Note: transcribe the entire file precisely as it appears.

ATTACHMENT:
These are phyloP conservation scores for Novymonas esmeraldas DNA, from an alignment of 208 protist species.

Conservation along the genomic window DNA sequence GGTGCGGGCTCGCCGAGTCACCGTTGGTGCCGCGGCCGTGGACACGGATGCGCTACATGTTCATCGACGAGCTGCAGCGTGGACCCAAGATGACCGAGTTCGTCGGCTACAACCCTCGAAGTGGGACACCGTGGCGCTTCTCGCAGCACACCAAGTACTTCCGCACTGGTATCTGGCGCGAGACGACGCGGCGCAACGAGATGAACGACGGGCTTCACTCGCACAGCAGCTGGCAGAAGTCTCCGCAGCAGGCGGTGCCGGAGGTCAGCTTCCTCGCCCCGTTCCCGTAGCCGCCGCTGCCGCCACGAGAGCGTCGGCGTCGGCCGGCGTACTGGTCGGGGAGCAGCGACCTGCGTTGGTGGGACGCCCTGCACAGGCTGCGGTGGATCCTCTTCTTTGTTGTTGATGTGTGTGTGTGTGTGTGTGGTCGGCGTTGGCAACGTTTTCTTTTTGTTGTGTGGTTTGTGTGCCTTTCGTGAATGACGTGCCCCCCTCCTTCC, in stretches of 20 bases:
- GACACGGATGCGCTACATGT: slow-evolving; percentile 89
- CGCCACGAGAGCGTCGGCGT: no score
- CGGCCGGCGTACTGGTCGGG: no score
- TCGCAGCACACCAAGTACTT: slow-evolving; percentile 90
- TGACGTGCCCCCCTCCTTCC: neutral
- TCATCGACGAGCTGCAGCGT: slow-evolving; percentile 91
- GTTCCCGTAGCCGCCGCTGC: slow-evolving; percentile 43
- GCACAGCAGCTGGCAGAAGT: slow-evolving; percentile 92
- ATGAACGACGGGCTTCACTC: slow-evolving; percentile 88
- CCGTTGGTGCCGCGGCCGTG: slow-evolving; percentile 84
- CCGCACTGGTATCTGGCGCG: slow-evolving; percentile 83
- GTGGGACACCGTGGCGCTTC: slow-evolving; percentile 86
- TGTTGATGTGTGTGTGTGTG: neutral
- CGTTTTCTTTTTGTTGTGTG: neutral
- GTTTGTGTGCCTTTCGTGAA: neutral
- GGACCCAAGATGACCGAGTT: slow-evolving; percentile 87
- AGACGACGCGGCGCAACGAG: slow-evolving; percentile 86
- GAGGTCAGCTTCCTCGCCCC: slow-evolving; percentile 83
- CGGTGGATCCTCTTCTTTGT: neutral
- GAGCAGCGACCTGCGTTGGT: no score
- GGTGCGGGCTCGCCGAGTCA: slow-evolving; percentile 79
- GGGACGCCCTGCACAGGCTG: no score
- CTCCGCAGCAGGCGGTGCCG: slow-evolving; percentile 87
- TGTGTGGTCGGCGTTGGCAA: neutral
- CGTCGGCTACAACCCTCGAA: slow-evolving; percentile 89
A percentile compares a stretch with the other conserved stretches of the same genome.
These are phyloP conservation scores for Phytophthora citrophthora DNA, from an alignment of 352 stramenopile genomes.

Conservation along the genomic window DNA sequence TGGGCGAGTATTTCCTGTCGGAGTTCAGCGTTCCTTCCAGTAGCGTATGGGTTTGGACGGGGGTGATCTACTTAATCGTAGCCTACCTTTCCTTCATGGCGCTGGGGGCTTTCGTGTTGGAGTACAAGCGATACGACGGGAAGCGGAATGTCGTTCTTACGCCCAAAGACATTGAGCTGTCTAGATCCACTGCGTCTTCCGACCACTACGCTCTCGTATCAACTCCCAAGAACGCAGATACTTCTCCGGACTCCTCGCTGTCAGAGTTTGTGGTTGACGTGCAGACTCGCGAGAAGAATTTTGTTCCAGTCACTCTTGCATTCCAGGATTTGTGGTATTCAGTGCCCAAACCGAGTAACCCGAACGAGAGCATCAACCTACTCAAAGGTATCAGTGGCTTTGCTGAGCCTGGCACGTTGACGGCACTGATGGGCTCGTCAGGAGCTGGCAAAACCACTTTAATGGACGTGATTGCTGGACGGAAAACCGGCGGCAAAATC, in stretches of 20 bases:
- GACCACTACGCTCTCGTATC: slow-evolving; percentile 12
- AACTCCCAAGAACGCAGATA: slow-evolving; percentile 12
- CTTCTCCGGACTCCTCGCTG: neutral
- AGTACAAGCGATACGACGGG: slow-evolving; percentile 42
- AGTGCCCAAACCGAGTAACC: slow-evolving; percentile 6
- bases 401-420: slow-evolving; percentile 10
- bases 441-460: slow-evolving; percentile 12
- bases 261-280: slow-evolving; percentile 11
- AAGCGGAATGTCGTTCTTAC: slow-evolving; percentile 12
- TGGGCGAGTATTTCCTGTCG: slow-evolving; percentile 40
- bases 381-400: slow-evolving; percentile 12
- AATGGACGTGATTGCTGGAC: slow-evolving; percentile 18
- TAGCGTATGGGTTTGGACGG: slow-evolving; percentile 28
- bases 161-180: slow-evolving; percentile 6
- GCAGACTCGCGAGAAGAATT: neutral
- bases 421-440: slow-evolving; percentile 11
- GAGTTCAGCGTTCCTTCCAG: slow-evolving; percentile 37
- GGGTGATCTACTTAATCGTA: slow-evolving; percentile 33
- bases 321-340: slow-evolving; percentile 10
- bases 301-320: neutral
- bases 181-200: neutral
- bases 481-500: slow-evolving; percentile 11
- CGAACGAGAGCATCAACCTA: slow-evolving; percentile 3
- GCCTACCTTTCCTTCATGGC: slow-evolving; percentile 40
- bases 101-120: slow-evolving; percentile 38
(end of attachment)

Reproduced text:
These are phyloP conservation scores for Novymonas esmeraldas DNA, from an alignment of 208 protist species.

Conservation along the genomic window DNA sequence GGTGCGGGCTCGCCGAGTCACCGTTGGTGCCGCGGCCGTGGACACGGATGCGCTACATGTTCATCGACGAGCTGCAGCGTGGACCCAAGATGACCGAGTTCGTCGGCTACAACCCTCGAAGTGGGACACCGTGGCGCTTCTCGCAGCACACCAAGTACTTCCGCACTGGTATCTGGCGCGAGACGACGCGGCGCAACGAGATGAACGACGGGCTTCACTCGCACAGCAGCTGGCAGAAGTCTCCGCAGCAGGCGGTGCCGGAGGTCAGCTTCCTCGCCCCGTTCCCGTAGCCGCCGCTGCCGCCACGAGAGCGTCGGCGTCGGCCGGCGTACTGGTCGGGGAGCAGCGACCTGCGTTGGTGGGACGCCCTGCACAGGCTGCGGTGGATCCTCTTCTTTGTTGTTGATGTGTGTGTGTGTGTGTGTGGTCGGCGTTGGCAACGTTTTCTTTTTGTTGTGTGGTTTGTGTGCCTTTCGTGAATGACGTGCCCCCCTCCTTCC, in stretches of 20 bases:
- GACACGGATGCGCTACATGT: slow-evolving; percentile 89
- CGCCACGAGAGCGTCGGCGT: no score
- CGGCCGGCGTACTGGTCGGG: no score
- TCGCAGCACACCAAGTACTT: slow-evolving; percentile 90
- TGACGTGCCCCCCTCCTTCC: neutral
- TCATCGACGAGCTGCAGCGT: slow-evolving; percentile 91
- GTTCCCGTAGCCGCCGCTGC: slow-evolving; percentile 43
- GCACAGCAGCTGGCAGAAGT: slow-evolving; percentile 92
- ATGAACGACGGGCTTCACTC: slow-evolving; percentile 88
- CCGTTGGTGCCGCGGCCGTG: slow-evolving; percentile 84
- CCGCACTGGTATCTGGCGCG: slow-evolving; percentile 83
- GTGGGACACCGTGGCGCTTC: slow-evolving; percentile 86
- TGTTGATGTGTGTGTGTGTG: neutral
- CGTTTTCTTTTTGTTGTGTG: neutral
- GTTTGTGTGCCTTTCGTGAA: neutral
- GGACCCAAGATGACCGAGTT: slow-evolving; percentile 87
- AGACGACGCGGCGCAACGAG: slow-evolving; percentile 86
- GAGGTCAGCTTCCTCGCCCC: slow-evolving; percentile 83
- CGGTGGATCCTCTTCTTTGT: neutral
- GAGCAGCGACCTGCGTTGGT: no score
- GGTGCGGGCTCGCCGAGTCA: slow-evolving; percentile 79
- GGGACGCCCTGCACAGGCTG: no score
- CTCCGCAGCAGGCGGTGCCG: slow-evolving; percentile 87
- TGTGTGGTCGGCGTTGGCAA: neutral
- CGTCGGCTACAACCCTCGAA: slow-evolving; percentile 89
A percentile compares a stretch with the other conserved stretches of the same genome.
These are phyloP conservation scores for Phytophthora citrophthora DNA, from an alignment of 352 stramenopile genomes.

Conservation along the genomic window DNA sequence TGGGCGAGTATTTCCTGTCGGAGTTCAGCGTTCCTTCCAGTAGCGTATGGGTTTGGACGGGGGTGATCTACTTAATCGTAGCCTACCTTTCCTTCATGGCGCTGGGGGCTTTCGTGTTGGAGTACAAGCGATACGACGGGAAGCGGAATGTCGTTCTTACGCCCAAAGACATTGAGCTGTCTAGATCCACTGCGTCTTCCGACCACTACGCTCTCGTATCAACTCCCAAGAACGCAGATACTTCTCCGGACTCCTCGCTGTCAGAGTTTGTGGTTGACGTGCAGACTCGCGAGAAGAATTTTGTTCCAGTCACTCTTGCATTCCAGGATTTGTGGTATTCAGTGCCCAAACCGAGTAACCCGAACGAGAGCATCAACCTACTCAAAGGTATCAGTGGCTTTGCTGAGCCTGGCACGTTGACGGCACTGATGGGCTCGTCAGGAGCTGGCAAAACCACTTTAATGGACGTGATTGCTGGACGGAAAACCGGCGGCAAAATC, in stretches of 20 bases:
- GACCACTACGCTCTCGTATC: slow-evolving; percentile 12
- AACTCCCAAGAACGCAGATA: slow-evolving; percentile 12
- CTTCTCCGGACTCCTCGCTG: neutral
- AGTACAAGCGATACGACGGG: slow-evolving; percentile 42
- AGTGCCCAAACCGAGTAACC: slow-evolving; percentile 6
- bases 401-420: slow-evolving; percentile 10
- bases 441-460: slow-evolving; percentile 12
- bases 261-280: slow-evolving; percentile 11
- AAGCGGAATGTCGTTCTTAC: slow-evolving; percentile 12
- TGGGCGAGTATTTCCTGTCG: slow-evolving; percentile 40
- bases 381-400: slow-evolving; percentile 12
- AATGGACGTGATTGCTGGAC: slow-evolving; percentile 18
- TAGCGTATGGGTTTGGACGG: slow-evolving; percentile 28
- bases 161-180: slow-evolving; percentile 6
- GCAGACTCGCGAGAAGAATT: neutral
- bases 421-440: slow-evolving; percentile 11
- GAGTTCAGCGTTCCTTCCAG: slow-evolving; percentile 37
- GGGTGATCTACTTAATCGTA: slow-evolving; percentile 33
- bases 321-340: slow-evolving; percentile 10
- bases 301-320: neutral
- bases 181-200: neutral
- bases 481-500: slow-evolving; percentile 11
- CGAACGAGAGCATCAACCTA: slow-evolving; percentile 3
- GCCTACCTTTCCTTCATGGC: slow-evolving; percentile 40
- bases 101-120: slow-evolving; percentile 38